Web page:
The Price of Gas will soon be $1.50, right?
This will teach them, right?
H.R. 6377 directs CFTC to use all its authority, including its emergency powers, immediately to curb the role of excessive speculation in the energy and swaps futures markets and take other corrective actions as necessary to eliminate any market disturbance that prevents energy markets from accurately reflecting the forces of supply and demand.
And what long-term supply (h/t Mark Thoma) is that?
As has been noted elsewhere, regulation at the CFTC isn’t in itself a bad idea. Indeed, it’s long overdue. But I’ll go back to Krugman and the FT:
The case for such a policy is based on a flawed concept of how these markets work. Those pushing for restrictions argue that an artificially high demand for essential commodities such as oil and corn has been created by the institutions’ purchase of long positions in futures contracts….
Now, if it were true that pension funds, insurance companies, evil hedge fund managers etc, were all buying large quantities of physical products such as silos of grain and storage tanks of oil, then the peasants with the torches, and their leaders, would have a point. But the investors aren’t buying physical product. [Nonsense about Lieberman being a Democrat omitted; italics mine]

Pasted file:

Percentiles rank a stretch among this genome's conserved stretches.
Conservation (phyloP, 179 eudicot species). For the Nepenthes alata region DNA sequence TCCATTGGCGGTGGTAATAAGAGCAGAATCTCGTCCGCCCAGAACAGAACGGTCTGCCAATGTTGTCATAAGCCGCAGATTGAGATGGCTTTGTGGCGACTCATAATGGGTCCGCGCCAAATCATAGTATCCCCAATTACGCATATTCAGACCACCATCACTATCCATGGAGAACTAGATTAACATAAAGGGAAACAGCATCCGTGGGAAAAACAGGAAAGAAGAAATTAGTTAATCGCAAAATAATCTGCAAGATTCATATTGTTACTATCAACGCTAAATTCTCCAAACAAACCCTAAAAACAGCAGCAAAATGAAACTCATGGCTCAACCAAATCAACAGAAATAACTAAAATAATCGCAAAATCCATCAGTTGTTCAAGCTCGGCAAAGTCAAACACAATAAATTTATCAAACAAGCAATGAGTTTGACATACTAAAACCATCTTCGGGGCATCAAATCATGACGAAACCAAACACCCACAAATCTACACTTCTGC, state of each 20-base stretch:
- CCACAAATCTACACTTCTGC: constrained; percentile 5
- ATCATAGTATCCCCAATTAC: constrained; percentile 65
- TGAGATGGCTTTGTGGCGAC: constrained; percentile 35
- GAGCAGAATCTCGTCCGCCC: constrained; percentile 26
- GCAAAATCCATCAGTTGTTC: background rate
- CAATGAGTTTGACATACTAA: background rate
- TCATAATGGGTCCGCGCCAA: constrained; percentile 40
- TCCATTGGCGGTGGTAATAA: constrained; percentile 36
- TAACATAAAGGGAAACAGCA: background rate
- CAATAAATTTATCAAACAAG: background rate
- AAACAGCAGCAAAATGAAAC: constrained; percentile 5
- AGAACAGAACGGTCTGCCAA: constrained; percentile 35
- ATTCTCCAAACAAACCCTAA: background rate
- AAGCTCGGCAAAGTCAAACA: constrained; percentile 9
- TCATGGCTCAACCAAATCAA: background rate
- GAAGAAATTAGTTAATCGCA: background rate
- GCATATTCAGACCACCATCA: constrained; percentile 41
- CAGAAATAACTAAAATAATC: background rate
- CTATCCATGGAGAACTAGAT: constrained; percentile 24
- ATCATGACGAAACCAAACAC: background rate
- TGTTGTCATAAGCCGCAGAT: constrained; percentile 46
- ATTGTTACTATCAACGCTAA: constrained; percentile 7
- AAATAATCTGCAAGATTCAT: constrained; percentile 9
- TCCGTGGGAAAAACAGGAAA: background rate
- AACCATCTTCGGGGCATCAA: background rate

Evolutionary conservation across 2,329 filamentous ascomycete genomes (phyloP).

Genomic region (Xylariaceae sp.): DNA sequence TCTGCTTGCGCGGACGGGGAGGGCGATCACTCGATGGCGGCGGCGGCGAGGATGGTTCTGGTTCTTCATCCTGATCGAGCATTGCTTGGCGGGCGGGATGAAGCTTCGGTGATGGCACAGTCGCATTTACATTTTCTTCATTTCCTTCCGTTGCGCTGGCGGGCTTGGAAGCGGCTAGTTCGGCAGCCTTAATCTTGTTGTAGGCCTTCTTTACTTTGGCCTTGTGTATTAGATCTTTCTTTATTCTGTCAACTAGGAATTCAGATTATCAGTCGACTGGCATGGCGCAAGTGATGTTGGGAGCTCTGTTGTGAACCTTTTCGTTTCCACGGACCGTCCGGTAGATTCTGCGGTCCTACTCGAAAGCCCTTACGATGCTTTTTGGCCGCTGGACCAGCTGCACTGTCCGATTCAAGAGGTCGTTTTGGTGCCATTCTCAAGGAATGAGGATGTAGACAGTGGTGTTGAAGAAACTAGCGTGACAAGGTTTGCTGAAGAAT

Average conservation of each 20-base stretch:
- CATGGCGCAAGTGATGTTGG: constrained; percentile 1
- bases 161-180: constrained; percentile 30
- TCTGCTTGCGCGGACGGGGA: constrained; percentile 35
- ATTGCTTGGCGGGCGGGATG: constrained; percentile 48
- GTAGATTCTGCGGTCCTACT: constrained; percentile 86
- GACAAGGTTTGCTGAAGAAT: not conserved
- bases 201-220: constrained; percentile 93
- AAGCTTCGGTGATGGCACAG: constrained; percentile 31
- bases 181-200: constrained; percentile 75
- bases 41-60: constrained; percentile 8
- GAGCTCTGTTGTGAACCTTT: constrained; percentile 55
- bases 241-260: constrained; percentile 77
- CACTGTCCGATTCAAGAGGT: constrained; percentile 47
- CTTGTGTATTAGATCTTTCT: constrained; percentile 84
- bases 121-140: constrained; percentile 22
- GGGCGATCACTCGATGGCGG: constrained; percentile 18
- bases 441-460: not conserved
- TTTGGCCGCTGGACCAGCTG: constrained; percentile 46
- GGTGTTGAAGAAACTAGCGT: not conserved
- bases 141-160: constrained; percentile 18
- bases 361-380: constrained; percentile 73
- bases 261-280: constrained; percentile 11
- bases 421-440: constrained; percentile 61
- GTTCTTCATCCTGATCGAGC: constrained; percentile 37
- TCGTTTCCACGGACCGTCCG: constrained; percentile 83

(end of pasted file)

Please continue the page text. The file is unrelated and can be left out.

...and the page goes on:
So, if this bill passes the Senate and is ultimately enacted, the CFTC either will prevent some people from buying futures (by some miracle, unless they’re going to do this only for crude contracts, which would mean Lieberman is even stupider than I think he is) or, more likely, change some requirements in the booking, reporting, and buying of such contracts which will make it more difficult for outright speculators.
Now, don’t get me wrong: I fully expect to be paying $1.50 for gasoline in a couple of months: but that will be C$1.50/litre. The odds of those of you staying in the States being able to pay that per gallon—well, I wouldn’t take them. Even if I were “speculating.”